Are you nervous about talking to your doctor about medical cannabis? You aren’t alone.
Since doctors began prescribing medical cannabis in Australia circa 2016, more than 370,000 applications have already been submitted and approved for medical cannabis prescriptions. Still, not all doctors are familiar with cannabis as an alternative medicine. The lingering stigma around cannabis means some doctors still are uncomfortable discussing the topic.
If you’re reading this article, chances are you feel that medical cannabis could benefit you, but you haven’t talked to your doctor yet. You may feel nervous about their reaction or worried about hearing a “No.”
A conversation is the first step in finding out what your options are. So here is how to prepare for that discussion and what alternative actions you can take to find a truly judgment-free medical cannabis doctor.
Medical Cannabis in Australia: A Fundamental Understanding
The only way to obtain medical cannabis in Australia is with a prescription, so a conversation with your doctor is necessary.
Some people may feel nervous about broaching the subject with their doctor, but what you’re asking about is legal. Like other medications, it’s managed through the TGA and deemed a safe alternative.
Right now, patients access cannabis through something called the Special Access Scheme. Although only two cannabis prescriptions have been included on the Australian Register of Therapeutic Goods (ARTG) list to date, doctors can still prescribe other cannabis products to their patients.
Through the Special Access Scheme, there are now hundreds of medical cannabis products, including flower, cannabis oils, topicals, and sprays. Chronic pain, anxiety, and depression are among the most common conditions treated by medical cannabis in Australia.
The critical takeaway for patients is that, as it stands, the only way to access medical cannabis in Australia is to get a prescription from a medical cannabis doctor. Just like you would get a prescription for other medications, you’ll need to speak with a doctor for cannabis as well.
How To Prepare for Your Conversation
As part of the criteria for prescribing medical cannabis, a doctor needs to understand your medical history and other medications and treatments you’ve tried in the past. This helps them understand your experience and whether cannabis is an appropriate next step.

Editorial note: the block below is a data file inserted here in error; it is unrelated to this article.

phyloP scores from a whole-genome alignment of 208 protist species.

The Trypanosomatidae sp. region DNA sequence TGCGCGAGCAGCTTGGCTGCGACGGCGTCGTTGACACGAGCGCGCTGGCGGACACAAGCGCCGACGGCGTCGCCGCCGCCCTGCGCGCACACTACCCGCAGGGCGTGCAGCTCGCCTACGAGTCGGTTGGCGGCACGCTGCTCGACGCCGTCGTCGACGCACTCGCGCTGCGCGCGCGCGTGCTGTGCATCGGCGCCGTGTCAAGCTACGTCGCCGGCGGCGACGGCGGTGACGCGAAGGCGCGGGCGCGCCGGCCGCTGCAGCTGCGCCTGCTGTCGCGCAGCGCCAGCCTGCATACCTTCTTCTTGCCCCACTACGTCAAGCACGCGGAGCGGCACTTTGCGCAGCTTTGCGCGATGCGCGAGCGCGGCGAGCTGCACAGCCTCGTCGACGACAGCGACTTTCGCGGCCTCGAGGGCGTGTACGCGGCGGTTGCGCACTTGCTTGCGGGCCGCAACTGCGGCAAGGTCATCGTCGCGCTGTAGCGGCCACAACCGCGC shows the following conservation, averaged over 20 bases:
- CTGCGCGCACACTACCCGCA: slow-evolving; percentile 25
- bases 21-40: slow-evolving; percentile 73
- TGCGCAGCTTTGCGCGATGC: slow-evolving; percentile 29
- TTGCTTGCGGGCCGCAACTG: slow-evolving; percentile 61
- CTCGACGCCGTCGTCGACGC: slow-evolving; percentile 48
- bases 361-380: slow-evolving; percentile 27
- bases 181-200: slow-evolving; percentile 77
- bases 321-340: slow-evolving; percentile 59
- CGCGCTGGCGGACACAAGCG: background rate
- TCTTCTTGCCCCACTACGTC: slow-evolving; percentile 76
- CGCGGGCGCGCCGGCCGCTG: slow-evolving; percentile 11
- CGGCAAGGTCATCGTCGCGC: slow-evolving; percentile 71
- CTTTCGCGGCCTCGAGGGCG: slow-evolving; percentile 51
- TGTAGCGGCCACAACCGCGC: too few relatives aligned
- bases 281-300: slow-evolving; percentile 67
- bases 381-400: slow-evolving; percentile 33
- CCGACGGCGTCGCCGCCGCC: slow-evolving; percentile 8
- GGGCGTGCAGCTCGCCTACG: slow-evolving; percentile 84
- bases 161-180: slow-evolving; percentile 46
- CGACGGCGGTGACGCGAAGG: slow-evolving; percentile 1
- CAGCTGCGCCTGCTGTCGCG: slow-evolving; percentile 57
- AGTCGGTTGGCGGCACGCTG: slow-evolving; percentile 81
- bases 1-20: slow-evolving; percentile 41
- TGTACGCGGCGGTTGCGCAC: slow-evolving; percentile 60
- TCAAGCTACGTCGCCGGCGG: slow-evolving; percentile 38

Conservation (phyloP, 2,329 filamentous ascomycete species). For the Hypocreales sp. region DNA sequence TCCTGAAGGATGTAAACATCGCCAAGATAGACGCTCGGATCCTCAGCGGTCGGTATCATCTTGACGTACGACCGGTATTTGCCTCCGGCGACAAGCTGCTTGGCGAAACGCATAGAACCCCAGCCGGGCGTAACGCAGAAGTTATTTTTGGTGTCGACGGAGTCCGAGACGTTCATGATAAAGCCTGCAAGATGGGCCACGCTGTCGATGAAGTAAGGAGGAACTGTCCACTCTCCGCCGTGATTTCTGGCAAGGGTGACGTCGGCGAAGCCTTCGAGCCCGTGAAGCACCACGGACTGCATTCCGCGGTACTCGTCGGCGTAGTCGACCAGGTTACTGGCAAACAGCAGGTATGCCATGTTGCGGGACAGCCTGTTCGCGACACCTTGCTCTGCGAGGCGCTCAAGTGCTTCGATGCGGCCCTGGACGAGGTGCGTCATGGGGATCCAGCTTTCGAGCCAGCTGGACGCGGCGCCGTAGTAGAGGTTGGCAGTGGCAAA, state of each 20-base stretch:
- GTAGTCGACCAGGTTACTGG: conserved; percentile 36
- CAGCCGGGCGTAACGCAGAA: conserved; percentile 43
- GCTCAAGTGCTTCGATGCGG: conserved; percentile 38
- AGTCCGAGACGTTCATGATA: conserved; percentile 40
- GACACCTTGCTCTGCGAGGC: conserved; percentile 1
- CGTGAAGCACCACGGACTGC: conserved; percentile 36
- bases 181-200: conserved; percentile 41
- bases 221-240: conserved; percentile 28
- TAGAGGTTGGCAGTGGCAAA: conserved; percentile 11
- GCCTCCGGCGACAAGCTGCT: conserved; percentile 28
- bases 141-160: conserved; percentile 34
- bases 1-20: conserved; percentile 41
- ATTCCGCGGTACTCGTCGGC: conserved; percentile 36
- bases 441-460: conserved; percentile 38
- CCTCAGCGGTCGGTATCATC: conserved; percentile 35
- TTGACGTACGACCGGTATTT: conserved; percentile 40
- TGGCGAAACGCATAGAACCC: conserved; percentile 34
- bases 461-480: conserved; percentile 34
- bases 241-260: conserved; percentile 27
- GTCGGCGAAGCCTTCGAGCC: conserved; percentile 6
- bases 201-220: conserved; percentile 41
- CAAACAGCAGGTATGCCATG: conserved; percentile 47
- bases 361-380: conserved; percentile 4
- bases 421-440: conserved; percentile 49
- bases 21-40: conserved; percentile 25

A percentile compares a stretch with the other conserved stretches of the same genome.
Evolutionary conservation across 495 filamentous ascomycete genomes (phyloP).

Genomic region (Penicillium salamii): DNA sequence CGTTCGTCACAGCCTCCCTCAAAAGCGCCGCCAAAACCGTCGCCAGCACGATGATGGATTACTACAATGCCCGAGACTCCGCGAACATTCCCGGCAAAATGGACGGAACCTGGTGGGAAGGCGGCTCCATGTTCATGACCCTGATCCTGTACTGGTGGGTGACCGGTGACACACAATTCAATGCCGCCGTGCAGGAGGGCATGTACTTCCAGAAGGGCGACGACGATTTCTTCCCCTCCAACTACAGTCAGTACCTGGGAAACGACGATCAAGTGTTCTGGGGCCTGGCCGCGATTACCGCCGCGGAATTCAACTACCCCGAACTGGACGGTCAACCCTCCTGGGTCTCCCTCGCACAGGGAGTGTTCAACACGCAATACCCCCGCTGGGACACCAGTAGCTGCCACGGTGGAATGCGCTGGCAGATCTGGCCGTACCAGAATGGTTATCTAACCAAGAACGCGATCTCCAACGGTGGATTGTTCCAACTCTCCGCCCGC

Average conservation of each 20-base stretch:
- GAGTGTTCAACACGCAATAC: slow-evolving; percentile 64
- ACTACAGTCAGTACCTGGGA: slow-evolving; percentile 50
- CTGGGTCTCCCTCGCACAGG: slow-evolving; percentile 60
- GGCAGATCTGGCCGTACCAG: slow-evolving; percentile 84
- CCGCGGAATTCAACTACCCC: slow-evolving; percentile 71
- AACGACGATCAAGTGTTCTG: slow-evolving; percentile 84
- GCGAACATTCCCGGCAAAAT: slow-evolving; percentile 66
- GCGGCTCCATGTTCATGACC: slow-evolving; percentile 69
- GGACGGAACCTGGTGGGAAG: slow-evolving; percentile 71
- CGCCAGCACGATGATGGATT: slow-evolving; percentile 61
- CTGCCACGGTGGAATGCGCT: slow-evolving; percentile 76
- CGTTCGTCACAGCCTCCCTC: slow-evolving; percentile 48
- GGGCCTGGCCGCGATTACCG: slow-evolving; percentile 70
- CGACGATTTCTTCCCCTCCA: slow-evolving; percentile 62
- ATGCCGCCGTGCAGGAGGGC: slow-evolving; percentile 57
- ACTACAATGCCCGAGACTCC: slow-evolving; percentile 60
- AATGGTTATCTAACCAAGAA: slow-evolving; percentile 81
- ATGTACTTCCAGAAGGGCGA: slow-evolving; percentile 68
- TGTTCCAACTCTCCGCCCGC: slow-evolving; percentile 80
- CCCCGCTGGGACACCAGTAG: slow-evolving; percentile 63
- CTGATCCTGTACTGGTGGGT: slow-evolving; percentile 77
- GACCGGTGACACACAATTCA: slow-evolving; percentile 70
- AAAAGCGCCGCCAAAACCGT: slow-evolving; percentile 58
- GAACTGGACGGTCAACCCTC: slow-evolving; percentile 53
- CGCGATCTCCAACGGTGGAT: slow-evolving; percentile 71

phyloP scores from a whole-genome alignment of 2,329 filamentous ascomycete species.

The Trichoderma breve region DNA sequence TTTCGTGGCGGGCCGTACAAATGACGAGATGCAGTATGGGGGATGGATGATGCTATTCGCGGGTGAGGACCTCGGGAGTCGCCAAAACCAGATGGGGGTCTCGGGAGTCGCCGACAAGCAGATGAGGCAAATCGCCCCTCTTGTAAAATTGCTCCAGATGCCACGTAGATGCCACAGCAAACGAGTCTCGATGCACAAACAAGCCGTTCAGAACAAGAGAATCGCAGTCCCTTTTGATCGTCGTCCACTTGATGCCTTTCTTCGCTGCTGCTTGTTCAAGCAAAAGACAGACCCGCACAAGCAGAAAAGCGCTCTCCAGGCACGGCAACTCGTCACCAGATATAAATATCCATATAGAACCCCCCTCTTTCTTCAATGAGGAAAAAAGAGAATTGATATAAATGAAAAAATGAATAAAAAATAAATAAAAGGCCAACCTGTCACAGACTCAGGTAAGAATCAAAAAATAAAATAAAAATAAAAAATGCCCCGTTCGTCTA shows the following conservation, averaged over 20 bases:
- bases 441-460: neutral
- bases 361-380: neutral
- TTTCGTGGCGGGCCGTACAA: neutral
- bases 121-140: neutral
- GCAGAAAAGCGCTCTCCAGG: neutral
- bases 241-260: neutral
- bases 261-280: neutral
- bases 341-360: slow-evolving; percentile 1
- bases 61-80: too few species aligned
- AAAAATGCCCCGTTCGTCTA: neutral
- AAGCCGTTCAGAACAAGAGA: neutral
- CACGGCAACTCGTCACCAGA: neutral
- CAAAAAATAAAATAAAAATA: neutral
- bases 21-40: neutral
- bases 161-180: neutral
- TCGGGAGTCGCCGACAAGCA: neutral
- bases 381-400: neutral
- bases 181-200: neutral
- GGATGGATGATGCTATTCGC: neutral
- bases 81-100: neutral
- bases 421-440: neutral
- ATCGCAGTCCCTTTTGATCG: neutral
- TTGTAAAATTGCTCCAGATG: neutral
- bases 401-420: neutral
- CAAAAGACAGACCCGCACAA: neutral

Remember that it is okay to ask questions about medical cannabis. By now, many doctors have experience fielding questions about this novel treatment option from other patients.
Here’s what you can do to prepare:
Write down any questions you have beforehand
Document medications or treatments you’ve tried in the past
Research alternatives that could benefit your condition
What Happens if Your Doctor Says No?
Legal issues have kept cannabis out of the medical classroom for decades, so many doctors are not trained on how cannabis works. If your doctor has a negative reaction, it’s important to realise that it’s probably not personal.
Your doctor may be on the fence about cannabis, especially if they don’t understand it thoroughly. Medical cannabis is still new to many healthcare professionals, and for some, there is a level of discomfort regarding how to recommend it.
Talking to your doctor about medical cannabis should be a relief and give hope. Remember that you are simply asking for their expertise and advice on something legal and approved by other medical professionals.
It’s Time To Talk to a Doctor
Talking to your doctor is the first step to finding out if medical cannabis could benefit you. If you are concerned about the judgment you might face from your regular GP, consider reaching out to a dedicated medical cannabis clinic, where doctors experienced in cannabis care will be able to assess your condition and make a decision as to whether you could benefit from a medical cannabis prescription.
There are a number of risks associated with the use of medical cannabis and your doctor will explain these to you before issuing a prescription. Medical cannabis affects everyone differently and may not help with your chronic condition.